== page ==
# Probing asteroid composition using visible and near-infrared spectroscopy.

HDL Handle:
http://hdl.handle.net/10150/187372
Title:
Probing asteroid composition using visible and near-infrared spectroscopy.
Author:
Howell, Ellen Susanna.
Issue Date:
1995
Publisher:
The University of Arizona.
Rights:
Copyright © is held by the author. Digital access to this material is made possible by the University Libraries, University of Arizona. Further transmission, reproduction or presentation (such as public display or performance) of protected items is prohibited except with permission of the author.
Abstract:
The compositional distribution of asteroids provides clues to understanding solar system formation and evolutionary processes in the asteroid belt. The surface mineralogy and distribution of volatiles on asteroids is determined using visible and near-infrared spectroscopy. A revised asteroid taxonomy is developed which incorporates compositional information from the near-infrared asteroid spectra. A search is conducted for organic compounds on distant asteroids, thought to be most volatile-rich in composition. Our near-infrared spectroscopy of outer belt asteroids shows a trend of increasing red continuum slope with heliocentric distance. I interpret this trend as a compositional change, possibly due to increasing abundance of complex organic compounds on these more distant objects. I do not observe a CN absorption band near 2.2 $\mu$m, and conclude that the organics present are not primarily CN-bearing solids. The 3-$\mu$m water absorption band is not detected on distant D asteroids, but is seen on main belt D asteroids. This observation is consistent with the idea that D asteroids are volatile-rich, but the object must be heated in order to transform the silicates into hydrated minerals. No evidence of clay minerals is seen on any of the distant asteroids observed. The majority of the Jupiter Trojan asteroids have a uniform spectral appearance in spite of collisional processing, which implies that the dark red surface material is not a thin surface coating, but is representative of the bulk composition. Observations of near-Earth asteroids indicates a wide range of compositions, suggesting a variety of source regions. Two objects are detected which may contain hydrated minerals, a valuable resource in space. Three near-Earth asteroids are studied in detail, revealing a range of pyroxene chemistry and olivine content inconsistent with ordinary chondrite composition. The occurrence of spectral variability, and implied compositional inhomogeneity is approximately 20%, and on spatial scales as small as tens of meters. This observation implies that asteroids are geologically complex, not chemically uniform, as is often assumed in meteorite studies.
Type:
text; Dissertation-Reproduction (electronic)
Degree Name:
Ph.D.
Degree Level:
doctoral
Degree Program:
Degree Grantor:
University of Arizona
Lebofsky, Larry
Committee Chair:
Lebofsky, Larry

DC FieldValueLanguage
dc.language.isoenen_GB
dc.titleProbing asteroid composition using visible and near-infrared spectroscopy.en_GB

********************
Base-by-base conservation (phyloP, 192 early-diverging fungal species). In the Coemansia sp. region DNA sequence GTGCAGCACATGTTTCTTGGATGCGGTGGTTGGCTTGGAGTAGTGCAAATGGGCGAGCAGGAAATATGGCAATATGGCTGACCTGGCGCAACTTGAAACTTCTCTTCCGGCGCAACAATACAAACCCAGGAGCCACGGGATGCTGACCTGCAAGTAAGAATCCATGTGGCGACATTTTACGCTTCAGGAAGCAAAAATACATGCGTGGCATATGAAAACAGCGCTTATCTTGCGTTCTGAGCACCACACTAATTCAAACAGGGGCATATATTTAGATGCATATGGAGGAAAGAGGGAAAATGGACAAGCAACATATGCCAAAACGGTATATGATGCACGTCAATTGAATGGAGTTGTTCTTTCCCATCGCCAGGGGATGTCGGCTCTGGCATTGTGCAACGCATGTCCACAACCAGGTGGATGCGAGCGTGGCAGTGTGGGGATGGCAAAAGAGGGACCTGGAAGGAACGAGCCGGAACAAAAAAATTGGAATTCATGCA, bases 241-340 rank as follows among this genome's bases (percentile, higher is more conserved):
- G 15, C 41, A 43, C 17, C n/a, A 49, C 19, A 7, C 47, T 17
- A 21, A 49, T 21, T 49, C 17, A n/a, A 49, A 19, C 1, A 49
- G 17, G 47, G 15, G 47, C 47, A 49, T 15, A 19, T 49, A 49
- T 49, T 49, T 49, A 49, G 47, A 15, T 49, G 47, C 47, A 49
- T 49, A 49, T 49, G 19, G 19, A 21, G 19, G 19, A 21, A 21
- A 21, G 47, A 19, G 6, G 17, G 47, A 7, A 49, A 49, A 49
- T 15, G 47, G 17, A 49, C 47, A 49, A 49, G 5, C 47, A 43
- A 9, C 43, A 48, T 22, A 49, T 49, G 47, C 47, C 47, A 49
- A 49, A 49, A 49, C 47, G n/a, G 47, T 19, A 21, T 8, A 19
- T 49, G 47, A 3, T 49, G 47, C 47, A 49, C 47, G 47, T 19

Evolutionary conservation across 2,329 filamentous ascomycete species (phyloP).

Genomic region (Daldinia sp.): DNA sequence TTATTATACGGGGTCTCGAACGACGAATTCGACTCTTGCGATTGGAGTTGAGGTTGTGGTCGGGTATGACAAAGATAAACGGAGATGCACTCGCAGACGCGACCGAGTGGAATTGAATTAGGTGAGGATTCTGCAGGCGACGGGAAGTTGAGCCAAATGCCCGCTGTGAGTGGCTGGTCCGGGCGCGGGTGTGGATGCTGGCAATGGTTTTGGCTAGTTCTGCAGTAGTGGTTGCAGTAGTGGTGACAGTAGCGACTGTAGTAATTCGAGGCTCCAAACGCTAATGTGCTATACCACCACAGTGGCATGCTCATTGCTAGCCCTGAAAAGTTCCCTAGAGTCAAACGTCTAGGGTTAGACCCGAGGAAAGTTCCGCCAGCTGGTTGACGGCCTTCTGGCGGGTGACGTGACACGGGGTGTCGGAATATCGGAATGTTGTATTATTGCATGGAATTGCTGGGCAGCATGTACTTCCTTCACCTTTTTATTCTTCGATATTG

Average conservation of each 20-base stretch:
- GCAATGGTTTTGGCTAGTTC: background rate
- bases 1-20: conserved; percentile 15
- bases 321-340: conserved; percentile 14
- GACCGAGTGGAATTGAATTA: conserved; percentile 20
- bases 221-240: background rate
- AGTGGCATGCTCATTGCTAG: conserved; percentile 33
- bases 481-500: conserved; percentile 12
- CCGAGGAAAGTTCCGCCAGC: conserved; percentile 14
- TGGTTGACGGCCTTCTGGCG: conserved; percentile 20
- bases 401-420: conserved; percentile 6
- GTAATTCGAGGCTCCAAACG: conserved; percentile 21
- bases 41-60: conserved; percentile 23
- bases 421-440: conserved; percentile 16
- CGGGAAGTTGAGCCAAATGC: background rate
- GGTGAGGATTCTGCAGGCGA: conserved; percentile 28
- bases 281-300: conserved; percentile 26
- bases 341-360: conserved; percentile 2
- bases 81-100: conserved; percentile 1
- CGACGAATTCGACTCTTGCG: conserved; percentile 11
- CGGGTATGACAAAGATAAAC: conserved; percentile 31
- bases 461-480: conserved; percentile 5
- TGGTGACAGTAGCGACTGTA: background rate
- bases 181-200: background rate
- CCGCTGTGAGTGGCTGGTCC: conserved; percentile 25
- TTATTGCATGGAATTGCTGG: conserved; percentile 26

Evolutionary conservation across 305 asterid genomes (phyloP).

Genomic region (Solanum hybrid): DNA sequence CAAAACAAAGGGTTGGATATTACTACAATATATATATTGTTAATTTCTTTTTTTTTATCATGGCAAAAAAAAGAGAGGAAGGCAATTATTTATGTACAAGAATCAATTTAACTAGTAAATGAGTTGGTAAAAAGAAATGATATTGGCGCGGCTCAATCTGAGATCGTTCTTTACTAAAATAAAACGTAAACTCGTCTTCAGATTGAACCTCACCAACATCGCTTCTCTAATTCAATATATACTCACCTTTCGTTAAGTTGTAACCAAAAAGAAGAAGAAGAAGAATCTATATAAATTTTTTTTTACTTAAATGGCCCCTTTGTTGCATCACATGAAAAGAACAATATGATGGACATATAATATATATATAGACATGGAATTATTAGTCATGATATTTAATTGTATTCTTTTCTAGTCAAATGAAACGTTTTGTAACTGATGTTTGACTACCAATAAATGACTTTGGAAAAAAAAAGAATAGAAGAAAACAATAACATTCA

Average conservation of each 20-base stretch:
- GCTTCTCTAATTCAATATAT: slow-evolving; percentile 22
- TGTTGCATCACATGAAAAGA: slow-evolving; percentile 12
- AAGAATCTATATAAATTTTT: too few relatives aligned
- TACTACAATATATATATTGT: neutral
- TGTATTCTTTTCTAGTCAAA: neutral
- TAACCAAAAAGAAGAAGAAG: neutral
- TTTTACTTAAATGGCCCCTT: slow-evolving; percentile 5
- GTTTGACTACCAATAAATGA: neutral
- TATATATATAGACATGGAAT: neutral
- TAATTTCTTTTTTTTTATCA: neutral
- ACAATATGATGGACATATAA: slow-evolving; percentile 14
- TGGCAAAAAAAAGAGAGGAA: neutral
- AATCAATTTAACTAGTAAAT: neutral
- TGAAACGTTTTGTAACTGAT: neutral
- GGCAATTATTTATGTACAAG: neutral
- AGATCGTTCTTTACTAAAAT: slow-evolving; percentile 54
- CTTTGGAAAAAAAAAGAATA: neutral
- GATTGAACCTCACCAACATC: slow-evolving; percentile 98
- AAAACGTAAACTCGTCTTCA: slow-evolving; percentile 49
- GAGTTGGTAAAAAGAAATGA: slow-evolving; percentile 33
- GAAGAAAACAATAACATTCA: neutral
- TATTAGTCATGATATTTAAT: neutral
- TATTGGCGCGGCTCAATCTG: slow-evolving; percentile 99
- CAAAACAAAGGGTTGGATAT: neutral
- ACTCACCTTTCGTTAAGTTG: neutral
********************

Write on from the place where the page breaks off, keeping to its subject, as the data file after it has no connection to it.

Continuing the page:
dc.creatorHowell, Ellen Susanna.en_GB
dc.contributor.authorHowell, Ellen Susanna.en_GB
dc.date.issued1995en_GB
dc.publisherThe University of Arizona.en_GB
dc.rightsCopyright © is held by the author. Digital access to this material is made possible by the University Libraries, University of Arizona. Further transmission, reproduction or presentation (such as public display or performance) of protected items is prohibited except with permission of the author.en_GB
dc.description.abstractThe compositional distribution of asteroids provides clues to understanding solar system formation and evolutionary processes in the asteroid belt. The surface mineralogy and distribution of volatiles on asteroids is determined using visible and near-infrared spectroscopy. A revised asteroid taxonomy is developed which incorporates compositional information from the near-infrared asteroid spectra. A search is conducted for organic compounds on distant asteroids, thought to be most volatile-rich in composition. Our near-infrared spectroscopy of outer belt asteroids shows a trend of increasing red continuum slope with heliocentric distance. I interpret this trend as a compositional change, possibly due to increasing abundance of complex organic compounds on these more distant objects. I do not observe a CN absorption band near 2.2 $\mu$m, and conclude that the organics present are not primarily CN-bearing solids. The 3-$\mu$m water absorption band is not detected on distant D asteroids, but is seen on main belt D asteroids. This observation is consistent with the idea that D asteroids are volatile-rich, but the object must be heated in order to transform the silicates into hydrated minerals. No evidence of clay minerals is seen on any of the distant asteroids observed. The majority of the Jupiter Trojan asteroids have a uniform spectral appearance in spite of collisional processing, which implies that the dark red surface material is not a thin surface coating, but is representative of the bulk composition. Observations of near-Earth asteroids indicates a wide range of compositions, suggesting a variety of source regions. Two objects are detected which may contain hydrated minerals, a valuable resource in space. Three near-Earth asteroids are studied in detail, revealing a range of pyroxene chemistry and olivine content inconsistent with ordinary chondrite composition. The occurrence of spectral variability, and implied compositional inhomogeneity is approximately 20%, and on spatial scales as small as tens of meters. This observation implies that asteroids are geologically complex, not chemically uniform, as is often assumed in meteorite studies.en_GB
dc.typetexten_GB
dc.typeDissertation-Reproduction (electronic)en_GB
thesis.degree.namePh.D.en_GB
thesis.degree.leveldoctoralen_GB
thesis.degree.disciplinePlanetary Sciencesen_GB